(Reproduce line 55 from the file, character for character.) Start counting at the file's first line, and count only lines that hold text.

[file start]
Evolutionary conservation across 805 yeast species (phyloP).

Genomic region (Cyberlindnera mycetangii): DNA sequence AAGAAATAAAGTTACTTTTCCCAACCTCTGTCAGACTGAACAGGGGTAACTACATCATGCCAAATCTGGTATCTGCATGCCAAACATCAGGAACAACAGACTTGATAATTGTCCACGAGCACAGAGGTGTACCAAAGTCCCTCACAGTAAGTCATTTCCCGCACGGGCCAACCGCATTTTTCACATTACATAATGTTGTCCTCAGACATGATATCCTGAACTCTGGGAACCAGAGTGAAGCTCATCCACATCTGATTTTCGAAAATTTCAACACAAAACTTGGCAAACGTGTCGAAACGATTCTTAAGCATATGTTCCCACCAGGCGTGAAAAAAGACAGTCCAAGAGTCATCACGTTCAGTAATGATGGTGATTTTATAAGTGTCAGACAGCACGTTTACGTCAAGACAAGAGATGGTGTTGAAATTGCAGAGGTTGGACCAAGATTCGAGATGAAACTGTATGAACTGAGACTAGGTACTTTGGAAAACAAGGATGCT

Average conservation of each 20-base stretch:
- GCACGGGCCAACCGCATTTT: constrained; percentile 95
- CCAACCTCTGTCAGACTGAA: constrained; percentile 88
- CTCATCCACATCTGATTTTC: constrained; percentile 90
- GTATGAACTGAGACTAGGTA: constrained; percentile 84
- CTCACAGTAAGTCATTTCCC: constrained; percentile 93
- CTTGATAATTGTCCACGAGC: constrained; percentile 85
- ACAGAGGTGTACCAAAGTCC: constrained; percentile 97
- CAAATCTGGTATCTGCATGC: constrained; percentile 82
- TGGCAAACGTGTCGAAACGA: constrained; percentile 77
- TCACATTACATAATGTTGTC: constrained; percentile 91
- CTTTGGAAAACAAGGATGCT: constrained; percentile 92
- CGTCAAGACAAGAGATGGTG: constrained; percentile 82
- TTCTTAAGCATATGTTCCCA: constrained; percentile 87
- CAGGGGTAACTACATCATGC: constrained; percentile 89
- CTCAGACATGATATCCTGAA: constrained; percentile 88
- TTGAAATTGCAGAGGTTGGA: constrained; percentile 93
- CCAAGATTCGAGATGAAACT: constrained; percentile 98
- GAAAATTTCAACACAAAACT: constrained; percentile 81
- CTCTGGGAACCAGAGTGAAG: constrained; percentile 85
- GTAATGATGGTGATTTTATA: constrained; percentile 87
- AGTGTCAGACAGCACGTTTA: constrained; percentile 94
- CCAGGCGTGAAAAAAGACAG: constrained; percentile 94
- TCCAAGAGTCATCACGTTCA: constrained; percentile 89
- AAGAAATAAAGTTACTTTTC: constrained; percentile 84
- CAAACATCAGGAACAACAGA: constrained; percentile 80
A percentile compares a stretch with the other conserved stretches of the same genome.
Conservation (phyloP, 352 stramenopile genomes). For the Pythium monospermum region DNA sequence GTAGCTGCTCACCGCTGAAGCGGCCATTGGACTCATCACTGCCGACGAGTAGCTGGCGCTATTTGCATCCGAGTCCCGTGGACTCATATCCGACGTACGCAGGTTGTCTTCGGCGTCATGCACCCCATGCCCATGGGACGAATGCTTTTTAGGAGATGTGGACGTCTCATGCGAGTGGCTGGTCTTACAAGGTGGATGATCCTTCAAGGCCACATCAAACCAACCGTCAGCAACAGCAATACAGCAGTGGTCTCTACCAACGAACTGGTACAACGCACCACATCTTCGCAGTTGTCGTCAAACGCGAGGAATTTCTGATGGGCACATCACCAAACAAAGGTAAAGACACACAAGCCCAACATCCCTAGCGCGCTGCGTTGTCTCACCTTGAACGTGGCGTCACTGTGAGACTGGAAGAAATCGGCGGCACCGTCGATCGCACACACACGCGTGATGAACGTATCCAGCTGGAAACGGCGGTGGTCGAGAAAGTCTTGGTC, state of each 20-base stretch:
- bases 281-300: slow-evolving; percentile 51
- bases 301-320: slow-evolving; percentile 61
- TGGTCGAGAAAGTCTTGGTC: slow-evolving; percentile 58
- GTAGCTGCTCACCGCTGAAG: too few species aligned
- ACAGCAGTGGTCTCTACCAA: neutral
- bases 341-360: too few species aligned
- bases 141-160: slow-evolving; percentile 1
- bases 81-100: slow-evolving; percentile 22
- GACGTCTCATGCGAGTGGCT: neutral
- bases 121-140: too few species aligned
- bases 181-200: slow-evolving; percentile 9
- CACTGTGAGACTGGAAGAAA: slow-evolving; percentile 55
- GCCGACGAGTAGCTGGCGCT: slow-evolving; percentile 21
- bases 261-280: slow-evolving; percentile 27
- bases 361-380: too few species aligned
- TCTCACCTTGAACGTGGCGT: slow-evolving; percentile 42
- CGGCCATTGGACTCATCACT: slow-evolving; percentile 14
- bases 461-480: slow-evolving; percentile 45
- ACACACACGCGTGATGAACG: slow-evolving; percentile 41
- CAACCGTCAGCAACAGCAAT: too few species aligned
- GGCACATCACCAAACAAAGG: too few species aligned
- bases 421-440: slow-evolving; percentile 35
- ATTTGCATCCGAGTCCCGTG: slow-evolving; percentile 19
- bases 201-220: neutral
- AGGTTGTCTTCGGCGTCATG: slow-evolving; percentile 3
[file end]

- AGGTTGTCTTCGGCGTCATG: slow-evolving; percentile 3